Lloyds, Aviva and BP pension schemes 'complacent' over risk to investments caused by climate change

Josh Mines
Climate Change And Global Pollution To Be Discussed At Copenhagen Summit
MPs have warned major UK pension schemes that they should be mitigating against the risk posed to investments by climate change (Source: Getty)

Major pension schemes including funds owned by Lloyds Bank, BP and Aviva are "complacent" over the risk that climate change could have on investments, MPs have today said.

The Environmental Audit Committee asked the UK's 25 largest pension funds whether climate change risk was incorporated into their investment decision-making.

The study showed that large funds including BP Pension Fund, Aviva Staff Pension Fund and Lloyds Bank Pension Scheme had not formally considered climate change as a strategic risk.

The Bank of England has warned that investments can be affected by climate change in a number of ways. Physical impacts such as flooding can pose economic risks to businesses and investments, while firms like BP and Shell can face liability trouble when communities recover damage in the wake of flooding.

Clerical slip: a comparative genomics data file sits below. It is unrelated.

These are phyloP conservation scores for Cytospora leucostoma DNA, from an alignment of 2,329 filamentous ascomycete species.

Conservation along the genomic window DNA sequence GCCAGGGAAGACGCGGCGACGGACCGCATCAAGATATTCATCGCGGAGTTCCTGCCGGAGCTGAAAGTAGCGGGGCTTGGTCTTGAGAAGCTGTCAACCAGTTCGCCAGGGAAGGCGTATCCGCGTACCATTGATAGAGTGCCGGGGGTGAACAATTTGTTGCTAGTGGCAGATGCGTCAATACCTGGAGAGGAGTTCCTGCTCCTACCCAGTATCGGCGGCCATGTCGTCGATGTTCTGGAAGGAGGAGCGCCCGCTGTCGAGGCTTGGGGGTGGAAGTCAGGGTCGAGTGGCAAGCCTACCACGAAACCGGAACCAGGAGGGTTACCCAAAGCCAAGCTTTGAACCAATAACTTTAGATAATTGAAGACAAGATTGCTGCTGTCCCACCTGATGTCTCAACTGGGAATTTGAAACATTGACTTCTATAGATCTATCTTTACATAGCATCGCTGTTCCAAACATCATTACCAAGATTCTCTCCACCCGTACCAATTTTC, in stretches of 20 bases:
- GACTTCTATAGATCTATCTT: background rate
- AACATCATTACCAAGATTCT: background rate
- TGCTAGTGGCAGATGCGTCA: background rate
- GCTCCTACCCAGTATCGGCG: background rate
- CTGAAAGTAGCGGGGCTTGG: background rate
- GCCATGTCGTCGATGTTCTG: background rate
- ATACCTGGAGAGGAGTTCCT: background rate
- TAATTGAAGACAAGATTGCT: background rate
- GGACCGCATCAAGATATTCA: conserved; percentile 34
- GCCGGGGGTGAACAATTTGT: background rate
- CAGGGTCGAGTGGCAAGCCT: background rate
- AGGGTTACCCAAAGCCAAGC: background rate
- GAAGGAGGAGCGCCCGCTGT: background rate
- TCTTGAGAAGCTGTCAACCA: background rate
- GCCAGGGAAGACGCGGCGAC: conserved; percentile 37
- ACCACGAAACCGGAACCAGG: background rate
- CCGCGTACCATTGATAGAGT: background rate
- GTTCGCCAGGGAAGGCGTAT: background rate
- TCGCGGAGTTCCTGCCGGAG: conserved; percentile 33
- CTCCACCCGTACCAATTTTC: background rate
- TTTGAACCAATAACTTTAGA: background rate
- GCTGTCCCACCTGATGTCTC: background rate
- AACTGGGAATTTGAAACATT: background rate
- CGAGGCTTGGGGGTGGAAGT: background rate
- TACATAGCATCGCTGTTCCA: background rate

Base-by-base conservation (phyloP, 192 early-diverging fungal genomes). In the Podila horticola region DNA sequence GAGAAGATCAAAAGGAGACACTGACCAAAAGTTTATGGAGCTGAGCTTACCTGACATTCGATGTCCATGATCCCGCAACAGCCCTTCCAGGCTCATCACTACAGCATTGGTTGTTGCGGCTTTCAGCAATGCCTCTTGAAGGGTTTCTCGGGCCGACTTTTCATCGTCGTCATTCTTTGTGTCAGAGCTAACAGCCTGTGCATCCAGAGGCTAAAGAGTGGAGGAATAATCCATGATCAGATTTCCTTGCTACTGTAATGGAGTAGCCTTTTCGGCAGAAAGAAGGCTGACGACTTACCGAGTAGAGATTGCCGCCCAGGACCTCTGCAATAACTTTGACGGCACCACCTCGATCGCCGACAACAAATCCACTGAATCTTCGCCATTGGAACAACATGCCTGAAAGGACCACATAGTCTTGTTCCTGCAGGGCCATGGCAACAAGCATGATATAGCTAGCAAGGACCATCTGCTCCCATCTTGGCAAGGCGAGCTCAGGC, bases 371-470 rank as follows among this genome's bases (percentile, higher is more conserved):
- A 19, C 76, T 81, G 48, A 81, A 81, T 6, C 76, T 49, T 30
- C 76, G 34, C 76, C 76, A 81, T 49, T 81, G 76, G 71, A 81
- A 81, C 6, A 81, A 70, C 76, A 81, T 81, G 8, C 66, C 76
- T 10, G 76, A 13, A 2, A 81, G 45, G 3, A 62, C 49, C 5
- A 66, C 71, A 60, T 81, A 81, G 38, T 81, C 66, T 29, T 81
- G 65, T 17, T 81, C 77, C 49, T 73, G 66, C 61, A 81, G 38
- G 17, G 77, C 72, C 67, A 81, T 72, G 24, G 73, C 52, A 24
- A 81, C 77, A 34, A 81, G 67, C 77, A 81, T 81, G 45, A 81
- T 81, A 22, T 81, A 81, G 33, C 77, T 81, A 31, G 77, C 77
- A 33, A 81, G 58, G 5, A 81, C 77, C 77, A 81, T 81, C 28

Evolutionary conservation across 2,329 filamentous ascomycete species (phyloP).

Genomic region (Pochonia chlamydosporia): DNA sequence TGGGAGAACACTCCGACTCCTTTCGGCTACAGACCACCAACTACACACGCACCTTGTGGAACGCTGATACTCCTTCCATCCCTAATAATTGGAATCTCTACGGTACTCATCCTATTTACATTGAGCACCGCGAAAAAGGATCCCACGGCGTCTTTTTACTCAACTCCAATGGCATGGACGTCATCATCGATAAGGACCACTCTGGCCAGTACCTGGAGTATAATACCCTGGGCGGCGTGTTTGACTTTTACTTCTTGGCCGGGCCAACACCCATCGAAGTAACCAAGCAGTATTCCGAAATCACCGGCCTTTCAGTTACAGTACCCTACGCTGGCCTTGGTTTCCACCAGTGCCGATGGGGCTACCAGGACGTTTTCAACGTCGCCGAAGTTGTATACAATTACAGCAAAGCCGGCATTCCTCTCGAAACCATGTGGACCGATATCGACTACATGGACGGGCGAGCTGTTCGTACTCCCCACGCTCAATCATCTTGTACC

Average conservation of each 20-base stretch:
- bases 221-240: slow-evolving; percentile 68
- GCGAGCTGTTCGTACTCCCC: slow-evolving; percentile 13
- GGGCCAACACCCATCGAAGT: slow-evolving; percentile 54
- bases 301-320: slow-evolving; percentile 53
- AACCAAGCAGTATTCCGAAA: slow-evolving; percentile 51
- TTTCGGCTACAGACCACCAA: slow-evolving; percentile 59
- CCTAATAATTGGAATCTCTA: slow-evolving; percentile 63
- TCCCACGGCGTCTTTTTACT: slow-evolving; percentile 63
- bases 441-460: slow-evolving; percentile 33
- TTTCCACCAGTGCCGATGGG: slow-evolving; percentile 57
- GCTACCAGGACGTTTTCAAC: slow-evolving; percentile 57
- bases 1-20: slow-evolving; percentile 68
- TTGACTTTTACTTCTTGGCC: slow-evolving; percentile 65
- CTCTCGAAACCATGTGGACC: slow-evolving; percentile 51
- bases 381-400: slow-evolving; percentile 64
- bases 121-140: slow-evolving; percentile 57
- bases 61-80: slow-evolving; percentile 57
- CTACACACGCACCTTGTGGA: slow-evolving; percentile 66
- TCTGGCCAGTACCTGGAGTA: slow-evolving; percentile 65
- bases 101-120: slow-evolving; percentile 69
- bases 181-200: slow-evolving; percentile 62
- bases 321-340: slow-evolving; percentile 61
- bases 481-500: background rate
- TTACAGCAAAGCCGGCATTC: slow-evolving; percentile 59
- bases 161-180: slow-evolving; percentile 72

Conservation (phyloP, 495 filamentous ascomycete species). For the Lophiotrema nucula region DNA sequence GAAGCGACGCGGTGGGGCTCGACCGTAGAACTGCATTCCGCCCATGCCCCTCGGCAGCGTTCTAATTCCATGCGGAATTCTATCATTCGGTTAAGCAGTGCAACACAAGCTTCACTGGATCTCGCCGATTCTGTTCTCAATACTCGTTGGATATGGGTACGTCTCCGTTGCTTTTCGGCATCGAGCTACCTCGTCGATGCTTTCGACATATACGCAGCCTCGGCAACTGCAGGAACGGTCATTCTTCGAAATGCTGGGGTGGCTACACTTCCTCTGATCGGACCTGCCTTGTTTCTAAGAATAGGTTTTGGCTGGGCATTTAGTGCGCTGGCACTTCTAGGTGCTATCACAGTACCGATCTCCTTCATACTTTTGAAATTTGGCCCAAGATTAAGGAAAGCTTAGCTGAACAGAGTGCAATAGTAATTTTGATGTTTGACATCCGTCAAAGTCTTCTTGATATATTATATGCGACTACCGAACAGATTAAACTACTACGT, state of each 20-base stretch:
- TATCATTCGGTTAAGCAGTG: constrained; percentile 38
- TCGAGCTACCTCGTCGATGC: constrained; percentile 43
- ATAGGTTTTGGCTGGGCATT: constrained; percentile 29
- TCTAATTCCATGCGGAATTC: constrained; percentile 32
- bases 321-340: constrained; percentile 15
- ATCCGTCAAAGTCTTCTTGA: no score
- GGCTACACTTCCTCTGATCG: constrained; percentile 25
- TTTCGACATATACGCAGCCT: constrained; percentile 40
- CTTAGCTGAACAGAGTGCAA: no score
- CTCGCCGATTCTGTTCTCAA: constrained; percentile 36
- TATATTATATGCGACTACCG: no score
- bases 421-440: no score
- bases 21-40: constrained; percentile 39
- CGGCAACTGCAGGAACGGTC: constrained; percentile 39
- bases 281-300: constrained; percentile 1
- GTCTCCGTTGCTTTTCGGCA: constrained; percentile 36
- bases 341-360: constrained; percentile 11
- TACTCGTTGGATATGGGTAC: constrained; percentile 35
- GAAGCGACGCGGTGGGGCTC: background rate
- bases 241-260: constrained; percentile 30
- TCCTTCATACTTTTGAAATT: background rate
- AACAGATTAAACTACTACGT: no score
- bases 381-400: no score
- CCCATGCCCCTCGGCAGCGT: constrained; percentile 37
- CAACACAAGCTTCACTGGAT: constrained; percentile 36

Most of the 25 examples, including the funds of Barclays, HSBC and BT all said they were taking steps to minimise the risk of climate change to investments.

Mary Creagh, chair of the Environmental Audit Committee, said:

It is encouraging that a majority of the UK’s largest pension funds say they are taking steps to manage the risks that climate change poses to UK pension investments.

But a minority of funds appear worryingly complacent. Pension funds should at least assess the exposure of their assets to the physical, transition and liability risks from climate change that will materialise during savers’ lifetimes.

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